The Facts In The Early Life Of Robert Plant
via Cal Vid/YouTube
Before He Made It Big
In his heyday, Robert Plant had it all – looks, charisma, and talent. More than his powerful vocal range that many tried to duplicate but failed, he’s also a prolific songwriter and an absolute entertainer. Without a doubt, he knows how to captivate the audience and leave them in awe. Fronting one of the greatest rock acts in the ’70s, Plant set the bar high for other lead vocalists and frontmen.
And so we look back at five facts from his early life.
5. As a boy, he used to play soccer in West Bromwich. He eventually grew up being obsessed with the game. In fact, when he was already with the Led Zeppelin, he faked throat problems just so he could watch his team Wolverhampton Wanderers play.
4. He enjoyed collecting stamps instead of listening to music but that was before he heard Little Richard’s 1956 classic “Good Golly, Miss Molly.” Plant said via Daily Mail UK, “I was a 13-year-old boy in Kidderminster when I heard Little Richard for the first time. My parents shielded me from anything that was worldly. I spent my time searching feverishly through my stamp collection or working on my Meccano, and then someone played me Good Golly, Miss Molly. The sound! It was fantastic, indescribable.”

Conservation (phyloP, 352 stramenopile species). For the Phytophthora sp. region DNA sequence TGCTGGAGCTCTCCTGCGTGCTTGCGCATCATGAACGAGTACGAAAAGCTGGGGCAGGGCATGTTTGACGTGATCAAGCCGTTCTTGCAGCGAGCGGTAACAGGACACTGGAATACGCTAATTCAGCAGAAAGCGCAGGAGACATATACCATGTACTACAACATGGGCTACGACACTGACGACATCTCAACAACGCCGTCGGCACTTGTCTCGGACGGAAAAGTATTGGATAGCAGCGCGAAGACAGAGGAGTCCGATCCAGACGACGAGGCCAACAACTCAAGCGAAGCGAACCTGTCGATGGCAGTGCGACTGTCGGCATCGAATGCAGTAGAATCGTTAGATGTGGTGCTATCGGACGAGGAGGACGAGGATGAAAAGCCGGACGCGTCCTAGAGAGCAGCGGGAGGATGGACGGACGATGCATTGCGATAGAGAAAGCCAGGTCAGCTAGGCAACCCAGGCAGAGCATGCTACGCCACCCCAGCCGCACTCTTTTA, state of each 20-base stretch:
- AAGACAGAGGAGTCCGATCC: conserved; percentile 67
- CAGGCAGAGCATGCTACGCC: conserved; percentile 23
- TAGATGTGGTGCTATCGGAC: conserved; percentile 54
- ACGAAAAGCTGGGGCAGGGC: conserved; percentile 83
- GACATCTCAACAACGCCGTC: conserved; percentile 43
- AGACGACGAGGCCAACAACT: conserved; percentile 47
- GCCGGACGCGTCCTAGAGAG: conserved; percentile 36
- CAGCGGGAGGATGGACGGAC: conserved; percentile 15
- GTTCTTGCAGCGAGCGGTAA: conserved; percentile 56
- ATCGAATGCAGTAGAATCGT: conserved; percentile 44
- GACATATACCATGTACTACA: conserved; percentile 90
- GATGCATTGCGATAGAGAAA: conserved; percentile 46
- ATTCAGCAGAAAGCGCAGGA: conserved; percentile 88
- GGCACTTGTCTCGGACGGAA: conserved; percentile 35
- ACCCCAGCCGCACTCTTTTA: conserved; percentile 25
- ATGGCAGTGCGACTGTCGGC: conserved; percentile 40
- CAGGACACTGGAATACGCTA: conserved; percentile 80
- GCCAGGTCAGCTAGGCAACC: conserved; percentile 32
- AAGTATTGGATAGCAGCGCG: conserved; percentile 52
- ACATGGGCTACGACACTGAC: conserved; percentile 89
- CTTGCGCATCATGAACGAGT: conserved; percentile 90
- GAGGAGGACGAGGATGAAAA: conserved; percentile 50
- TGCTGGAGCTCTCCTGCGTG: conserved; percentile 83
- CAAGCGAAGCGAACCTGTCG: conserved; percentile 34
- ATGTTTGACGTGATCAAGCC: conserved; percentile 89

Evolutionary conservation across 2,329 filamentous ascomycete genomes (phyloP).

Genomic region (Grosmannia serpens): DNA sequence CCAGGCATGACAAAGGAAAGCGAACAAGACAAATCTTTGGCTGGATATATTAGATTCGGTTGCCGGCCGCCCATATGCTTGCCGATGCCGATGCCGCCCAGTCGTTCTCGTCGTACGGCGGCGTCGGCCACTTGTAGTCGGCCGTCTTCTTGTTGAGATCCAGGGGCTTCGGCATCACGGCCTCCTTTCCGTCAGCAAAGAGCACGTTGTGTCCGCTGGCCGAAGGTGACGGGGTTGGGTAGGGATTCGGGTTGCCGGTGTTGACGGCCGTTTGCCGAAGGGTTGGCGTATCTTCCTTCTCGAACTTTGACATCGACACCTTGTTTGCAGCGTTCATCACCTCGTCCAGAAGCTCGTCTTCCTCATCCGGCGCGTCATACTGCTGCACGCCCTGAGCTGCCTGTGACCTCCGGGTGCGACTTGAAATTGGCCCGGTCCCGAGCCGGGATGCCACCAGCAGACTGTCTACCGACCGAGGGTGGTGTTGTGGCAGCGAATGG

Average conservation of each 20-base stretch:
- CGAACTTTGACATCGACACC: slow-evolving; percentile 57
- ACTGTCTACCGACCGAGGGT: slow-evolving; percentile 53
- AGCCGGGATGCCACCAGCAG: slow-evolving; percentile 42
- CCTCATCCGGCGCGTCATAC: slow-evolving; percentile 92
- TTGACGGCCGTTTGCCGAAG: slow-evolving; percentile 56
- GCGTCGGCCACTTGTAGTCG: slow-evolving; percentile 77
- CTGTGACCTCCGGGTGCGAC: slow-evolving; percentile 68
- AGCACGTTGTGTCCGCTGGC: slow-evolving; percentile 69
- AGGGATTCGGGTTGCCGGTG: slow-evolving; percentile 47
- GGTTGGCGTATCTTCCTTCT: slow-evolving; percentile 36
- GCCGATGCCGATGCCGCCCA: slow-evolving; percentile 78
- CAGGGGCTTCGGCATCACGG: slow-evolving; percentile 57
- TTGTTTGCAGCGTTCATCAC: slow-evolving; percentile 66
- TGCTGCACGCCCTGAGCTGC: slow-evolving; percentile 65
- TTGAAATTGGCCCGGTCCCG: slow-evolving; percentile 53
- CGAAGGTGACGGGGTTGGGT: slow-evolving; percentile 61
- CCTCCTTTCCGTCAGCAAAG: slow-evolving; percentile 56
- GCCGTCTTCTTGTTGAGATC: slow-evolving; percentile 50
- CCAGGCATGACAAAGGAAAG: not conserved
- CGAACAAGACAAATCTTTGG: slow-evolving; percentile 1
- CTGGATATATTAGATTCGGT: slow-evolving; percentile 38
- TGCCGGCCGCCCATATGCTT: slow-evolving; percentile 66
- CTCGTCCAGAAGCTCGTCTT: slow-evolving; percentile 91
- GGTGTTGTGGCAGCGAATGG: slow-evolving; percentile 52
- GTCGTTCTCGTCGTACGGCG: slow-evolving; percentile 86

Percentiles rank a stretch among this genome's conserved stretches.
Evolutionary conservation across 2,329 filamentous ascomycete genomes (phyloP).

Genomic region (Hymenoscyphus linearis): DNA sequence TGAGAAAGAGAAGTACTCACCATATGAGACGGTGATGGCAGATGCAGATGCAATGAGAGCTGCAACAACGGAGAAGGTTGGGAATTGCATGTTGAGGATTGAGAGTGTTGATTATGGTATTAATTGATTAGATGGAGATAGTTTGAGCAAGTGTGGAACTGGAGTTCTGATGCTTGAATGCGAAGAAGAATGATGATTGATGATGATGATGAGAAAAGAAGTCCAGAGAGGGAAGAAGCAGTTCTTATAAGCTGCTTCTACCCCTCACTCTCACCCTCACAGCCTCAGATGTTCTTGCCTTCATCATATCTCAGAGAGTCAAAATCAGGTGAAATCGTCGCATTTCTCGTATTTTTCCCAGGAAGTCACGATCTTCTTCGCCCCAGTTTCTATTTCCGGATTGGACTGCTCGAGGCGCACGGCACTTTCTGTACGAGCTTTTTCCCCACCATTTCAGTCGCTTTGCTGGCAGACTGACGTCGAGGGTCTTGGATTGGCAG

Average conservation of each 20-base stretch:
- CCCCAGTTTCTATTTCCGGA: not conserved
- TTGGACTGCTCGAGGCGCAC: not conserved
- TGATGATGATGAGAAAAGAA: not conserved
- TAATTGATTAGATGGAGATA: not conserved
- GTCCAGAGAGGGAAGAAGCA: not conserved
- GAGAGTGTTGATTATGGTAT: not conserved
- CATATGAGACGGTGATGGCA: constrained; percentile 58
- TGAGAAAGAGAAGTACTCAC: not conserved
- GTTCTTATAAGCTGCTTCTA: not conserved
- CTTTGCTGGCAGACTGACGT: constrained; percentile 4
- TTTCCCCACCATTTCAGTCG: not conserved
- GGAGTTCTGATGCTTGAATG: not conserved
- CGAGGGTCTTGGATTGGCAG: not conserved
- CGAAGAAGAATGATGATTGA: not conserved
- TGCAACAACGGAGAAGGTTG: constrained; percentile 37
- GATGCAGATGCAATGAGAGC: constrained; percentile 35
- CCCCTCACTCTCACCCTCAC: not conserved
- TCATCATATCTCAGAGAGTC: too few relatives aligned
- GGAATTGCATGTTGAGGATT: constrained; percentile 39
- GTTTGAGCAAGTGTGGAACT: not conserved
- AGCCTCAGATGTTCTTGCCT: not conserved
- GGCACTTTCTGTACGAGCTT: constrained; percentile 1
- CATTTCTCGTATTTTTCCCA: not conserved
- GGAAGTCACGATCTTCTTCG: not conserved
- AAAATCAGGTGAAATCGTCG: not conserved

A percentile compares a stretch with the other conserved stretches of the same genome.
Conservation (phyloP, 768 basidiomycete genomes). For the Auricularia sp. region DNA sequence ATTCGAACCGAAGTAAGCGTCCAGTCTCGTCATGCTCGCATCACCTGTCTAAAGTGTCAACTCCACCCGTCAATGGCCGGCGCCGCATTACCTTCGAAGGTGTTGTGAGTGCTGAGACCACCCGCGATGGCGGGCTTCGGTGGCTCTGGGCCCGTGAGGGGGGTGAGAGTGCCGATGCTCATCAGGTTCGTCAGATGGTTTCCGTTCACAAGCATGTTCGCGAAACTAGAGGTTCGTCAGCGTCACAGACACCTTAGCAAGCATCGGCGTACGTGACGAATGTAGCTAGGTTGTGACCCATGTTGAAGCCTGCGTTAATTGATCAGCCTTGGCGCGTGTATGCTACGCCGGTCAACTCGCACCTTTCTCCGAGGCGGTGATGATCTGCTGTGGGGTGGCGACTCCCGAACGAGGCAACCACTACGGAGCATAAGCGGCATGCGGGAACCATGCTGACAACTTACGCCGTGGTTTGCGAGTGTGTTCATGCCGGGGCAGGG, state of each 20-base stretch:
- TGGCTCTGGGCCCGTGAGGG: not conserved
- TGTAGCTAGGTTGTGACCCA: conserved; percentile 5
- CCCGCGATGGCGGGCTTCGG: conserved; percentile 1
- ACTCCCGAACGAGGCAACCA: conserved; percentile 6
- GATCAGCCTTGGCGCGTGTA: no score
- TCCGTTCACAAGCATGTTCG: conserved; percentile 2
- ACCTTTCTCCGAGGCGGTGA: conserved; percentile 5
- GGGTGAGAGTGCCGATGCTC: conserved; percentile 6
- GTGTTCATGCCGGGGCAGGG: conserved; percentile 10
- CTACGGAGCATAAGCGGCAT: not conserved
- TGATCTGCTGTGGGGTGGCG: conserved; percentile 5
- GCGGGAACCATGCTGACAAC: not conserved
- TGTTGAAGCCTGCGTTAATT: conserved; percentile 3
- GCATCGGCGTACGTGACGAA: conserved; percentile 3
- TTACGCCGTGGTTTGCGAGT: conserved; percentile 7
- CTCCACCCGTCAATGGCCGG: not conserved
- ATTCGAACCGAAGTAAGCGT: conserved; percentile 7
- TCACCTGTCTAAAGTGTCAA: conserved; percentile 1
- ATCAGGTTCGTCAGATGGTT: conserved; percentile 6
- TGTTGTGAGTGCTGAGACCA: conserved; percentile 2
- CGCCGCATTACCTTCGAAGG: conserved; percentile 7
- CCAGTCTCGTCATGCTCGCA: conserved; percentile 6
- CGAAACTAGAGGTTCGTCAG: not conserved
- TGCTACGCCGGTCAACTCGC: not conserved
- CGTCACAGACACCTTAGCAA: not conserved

3. He may be worth over $150 million today but before he catapulted to fame, Plant was a construction worker for the Wimpey firm in Birmingham back in 1967.
2. Before he pursued a career in music, Plant studied to become an accountant – which was what his father wanted. He quit after a few weeks.
1. He wasn’t Jimmy Page’s first choice as Led Zeppelin’s singer. Page initially approached Terry Reid. When Plant auditioned for Page, he sang Jefferson Airplane’s “Somebody to Love.” Page said, “When I auditioned him and heard him sing, I immediately thought there must be something wrong with him personality-wise or that he had to be impossible to work with, because I just could not understand why, after he told me he’d been singing for a few years already, he hadn’t become a big name yet. So I had him down to my place for a little while, just to sort of check him out, and we got along great. No problems.”